Language of Flowers & Fans
During the Victorian era, flowers and pictures of flowers spoke a language all their own. Blossoms, buds, and herbal bouquets were sent to friends and lovers not only for their beauty and fragrance, but also to convey messages -- sometimes messages that the sender dared not speak in words.
Here are some of the meanings listed in Victorian "flower dictionaries"
Roses ~ Love, Faith, Secrets, Eternity
|Red Carnation ~ Alas for my poor heart
Pink Carnation ~ Gratitude, Thank You
Red Camellia ~ Excellence
Jasmine ~ Amiability, Friendship
Lily of the Valley ~ Return of Happiness
Day Lily ~ Coquetry, Flirtation
Red Poppies ~ Consolation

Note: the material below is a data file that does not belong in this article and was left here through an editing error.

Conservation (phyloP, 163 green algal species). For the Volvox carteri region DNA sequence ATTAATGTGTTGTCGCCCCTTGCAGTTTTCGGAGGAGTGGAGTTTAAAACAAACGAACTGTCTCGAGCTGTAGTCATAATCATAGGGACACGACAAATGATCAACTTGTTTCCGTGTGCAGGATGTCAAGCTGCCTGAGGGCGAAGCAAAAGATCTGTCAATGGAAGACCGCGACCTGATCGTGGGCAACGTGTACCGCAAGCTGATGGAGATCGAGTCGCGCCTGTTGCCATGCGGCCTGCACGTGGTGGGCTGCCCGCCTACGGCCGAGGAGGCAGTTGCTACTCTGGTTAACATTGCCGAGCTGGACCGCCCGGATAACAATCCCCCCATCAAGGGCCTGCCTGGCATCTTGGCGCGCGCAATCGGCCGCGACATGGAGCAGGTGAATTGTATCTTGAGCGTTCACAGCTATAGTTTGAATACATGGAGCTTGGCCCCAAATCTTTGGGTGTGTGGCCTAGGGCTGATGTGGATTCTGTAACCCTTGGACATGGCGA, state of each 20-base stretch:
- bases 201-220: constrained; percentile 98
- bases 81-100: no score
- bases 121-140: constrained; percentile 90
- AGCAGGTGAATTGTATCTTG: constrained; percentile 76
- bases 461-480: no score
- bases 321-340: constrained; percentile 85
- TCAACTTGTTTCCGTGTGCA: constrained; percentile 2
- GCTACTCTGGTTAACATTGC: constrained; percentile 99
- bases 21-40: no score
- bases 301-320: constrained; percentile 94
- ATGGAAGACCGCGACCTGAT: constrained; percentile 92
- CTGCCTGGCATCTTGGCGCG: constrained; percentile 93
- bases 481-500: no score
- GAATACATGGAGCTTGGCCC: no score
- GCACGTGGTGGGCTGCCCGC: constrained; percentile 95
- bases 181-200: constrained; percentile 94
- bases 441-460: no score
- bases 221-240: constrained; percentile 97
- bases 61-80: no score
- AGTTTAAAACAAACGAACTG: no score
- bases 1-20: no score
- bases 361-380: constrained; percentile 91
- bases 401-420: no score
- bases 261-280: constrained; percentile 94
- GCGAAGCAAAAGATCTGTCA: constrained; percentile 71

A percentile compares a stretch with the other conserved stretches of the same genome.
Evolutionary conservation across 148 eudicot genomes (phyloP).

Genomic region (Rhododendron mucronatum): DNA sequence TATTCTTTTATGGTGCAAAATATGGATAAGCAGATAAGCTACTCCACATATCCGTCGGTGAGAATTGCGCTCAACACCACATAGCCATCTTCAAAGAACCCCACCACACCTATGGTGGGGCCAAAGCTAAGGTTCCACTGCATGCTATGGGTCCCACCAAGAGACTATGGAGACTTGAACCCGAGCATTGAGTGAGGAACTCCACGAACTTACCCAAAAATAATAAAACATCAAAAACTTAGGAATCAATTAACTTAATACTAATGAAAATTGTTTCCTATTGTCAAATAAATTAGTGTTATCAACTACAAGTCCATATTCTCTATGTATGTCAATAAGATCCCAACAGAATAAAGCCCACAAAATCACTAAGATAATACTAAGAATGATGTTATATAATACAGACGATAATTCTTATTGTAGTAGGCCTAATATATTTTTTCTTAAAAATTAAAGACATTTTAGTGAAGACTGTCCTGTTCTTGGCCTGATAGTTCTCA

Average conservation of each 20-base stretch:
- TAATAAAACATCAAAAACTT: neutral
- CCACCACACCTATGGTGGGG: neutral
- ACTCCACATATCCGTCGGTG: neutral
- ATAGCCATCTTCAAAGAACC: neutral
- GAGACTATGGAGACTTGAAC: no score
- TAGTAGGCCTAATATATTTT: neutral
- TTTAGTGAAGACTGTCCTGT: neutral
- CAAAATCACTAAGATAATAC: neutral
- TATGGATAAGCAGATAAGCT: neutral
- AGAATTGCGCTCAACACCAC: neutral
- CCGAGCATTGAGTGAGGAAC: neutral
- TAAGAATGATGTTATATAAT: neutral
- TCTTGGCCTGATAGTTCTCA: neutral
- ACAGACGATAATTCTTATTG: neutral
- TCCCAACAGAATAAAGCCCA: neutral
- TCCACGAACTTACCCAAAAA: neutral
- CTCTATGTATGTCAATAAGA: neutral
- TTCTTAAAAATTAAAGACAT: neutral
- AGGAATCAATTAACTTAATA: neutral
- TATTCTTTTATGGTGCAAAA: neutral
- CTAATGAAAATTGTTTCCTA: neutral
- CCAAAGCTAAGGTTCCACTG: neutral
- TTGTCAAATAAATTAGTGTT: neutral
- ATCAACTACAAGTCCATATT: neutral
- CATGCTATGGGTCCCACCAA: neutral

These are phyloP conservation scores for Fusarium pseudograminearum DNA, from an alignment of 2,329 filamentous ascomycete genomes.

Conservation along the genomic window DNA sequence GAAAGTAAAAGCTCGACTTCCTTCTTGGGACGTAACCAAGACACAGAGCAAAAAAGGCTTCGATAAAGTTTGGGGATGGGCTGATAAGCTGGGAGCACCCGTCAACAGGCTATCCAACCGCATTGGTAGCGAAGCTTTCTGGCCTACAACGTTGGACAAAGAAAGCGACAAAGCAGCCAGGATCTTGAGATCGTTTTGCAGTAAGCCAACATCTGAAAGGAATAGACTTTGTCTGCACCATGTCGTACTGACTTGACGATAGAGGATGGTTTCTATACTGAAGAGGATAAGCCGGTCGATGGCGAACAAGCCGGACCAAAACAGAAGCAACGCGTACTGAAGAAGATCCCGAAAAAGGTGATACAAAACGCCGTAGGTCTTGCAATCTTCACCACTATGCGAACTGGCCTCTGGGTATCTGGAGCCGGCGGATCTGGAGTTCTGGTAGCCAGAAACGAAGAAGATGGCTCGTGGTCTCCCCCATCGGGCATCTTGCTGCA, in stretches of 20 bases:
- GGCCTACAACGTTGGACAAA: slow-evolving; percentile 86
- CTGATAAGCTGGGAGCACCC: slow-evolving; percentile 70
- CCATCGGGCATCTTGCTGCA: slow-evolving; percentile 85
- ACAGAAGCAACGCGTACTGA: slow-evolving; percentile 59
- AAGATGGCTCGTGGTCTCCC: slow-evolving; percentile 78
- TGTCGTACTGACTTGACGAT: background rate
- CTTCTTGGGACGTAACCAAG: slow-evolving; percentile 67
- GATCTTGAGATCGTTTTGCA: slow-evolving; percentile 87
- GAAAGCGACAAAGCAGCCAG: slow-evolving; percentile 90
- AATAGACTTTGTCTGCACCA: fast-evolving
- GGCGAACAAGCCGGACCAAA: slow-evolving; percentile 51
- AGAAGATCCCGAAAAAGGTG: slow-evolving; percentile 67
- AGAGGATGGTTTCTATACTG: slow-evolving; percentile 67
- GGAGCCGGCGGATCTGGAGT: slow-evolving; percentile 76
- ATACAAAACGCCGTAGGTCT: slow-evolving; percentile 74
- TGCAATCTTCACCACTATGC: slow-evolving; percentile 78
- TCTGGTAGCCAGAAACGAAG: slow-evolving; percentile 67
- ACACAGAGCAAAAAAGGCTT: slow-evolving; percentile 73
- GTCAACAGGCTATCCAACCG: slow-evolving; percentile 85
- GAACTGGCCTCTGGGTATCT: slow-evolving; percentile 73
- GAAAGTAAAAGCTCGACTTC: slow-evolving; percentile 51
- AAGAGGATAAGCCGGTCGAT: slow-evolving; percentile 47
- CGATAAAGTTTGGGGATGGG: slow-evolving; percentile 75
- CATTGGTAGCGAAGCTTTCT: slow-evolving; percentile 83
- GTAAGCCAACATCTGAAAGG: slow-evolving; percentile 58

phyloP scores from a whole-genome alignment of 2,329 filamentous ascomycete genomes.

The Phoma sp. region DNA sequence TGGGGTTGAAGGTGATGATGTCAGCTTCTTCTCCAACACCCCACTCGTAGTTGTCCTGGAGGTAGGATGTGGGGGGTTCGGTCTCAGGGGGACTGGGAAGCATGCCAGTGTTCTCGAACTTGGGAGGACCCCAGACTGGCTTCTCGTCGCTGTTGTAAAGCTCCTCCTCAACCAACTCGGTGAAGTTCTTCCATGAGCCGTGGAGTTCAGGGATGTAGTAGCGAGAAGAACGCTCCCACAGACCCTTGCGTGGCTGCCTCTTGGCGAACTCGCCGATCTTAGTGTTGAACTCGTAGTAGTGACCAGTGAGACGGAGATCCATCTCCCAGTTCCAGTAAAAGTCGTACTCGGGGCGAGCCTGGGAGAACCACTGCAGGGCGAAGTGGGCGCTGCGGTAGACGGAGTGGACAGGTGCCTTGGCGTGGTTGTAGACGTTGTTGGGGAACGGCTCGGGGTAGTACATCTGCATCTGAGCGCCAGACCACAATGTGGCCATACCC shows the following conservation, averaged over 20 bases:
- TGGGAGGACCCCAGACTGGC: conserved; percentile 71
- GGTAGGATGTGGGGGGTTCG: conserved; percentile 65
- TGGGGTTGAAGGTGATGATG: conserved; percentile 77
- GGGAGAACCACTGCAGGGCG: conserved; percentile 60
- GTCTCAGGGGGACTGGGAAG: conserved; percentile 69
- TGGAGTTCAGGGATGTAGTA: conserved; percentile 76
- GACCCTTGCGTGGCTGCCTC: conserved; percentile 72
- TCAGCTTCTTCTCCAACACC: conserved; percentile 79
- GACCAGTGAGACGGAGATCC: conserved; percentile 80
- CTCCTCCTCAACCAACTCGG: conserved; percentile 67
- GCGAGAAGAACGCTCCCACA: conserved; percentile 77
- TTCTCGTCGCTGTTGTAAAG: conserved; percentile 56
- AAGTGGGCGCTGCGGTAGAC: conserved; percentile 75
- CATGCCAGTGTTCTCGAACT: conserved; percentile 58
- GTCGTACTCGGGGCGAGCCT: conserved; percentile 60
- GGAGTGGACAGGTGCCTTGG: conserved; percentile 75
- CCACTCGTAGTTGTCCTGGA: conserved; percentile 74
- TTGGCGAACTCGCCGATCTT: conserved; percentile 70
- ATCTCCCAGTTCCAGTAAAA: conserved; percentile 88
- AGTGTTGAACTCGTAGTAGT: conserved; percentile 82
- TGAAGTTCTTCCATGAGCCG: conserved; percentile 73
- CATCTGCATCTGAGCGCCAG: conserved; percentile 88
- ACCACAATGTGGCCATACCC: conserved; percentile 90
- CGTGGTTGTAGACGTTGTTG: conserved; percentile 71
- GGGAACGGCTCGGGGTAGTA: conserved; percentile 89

Dead leaves ~ Melancholy
Rosemary ~ Remembrance
Cedar ~ Strength
Sweet Basil ~ Best Wishes, Luck
Thyme ~ Courage
Ivy ~ Fidelity, Marriage
Sweet Pea ~ Sweetness, Pleasure
Camellia ~ Longing, Miss You
Zinnia ~ Thoughts of absent friends
A flower presented upside down would have the opposite meaning.
A ribbon tied on the left meant the quality referred to the giver; tied to the right, it referred to the recipient. Flowers in combination could convey complicated sentiments!
At parties, sometimes the hostess would decorate with assortments of flowers and plants, from which the guests would select those that expressed their thoughts and feelings.
Use our beautiful flower images (or real flowers and herbs!) to send symbolic messages and greetings!
Lovers of flowers will please note our Lunagirl Victorian Flowers
featuring 900 printable images of Victorian roses & other flowers & plants.
THE LANGUAGE OF FANS
A Victorian lady's fan could speak volumes as well, especially in a society in which certain sentiments were not properly spoken aloud between unmarried young men and women. According to the Young Ladies Journal in 1872:
Fanning fast means I am independent.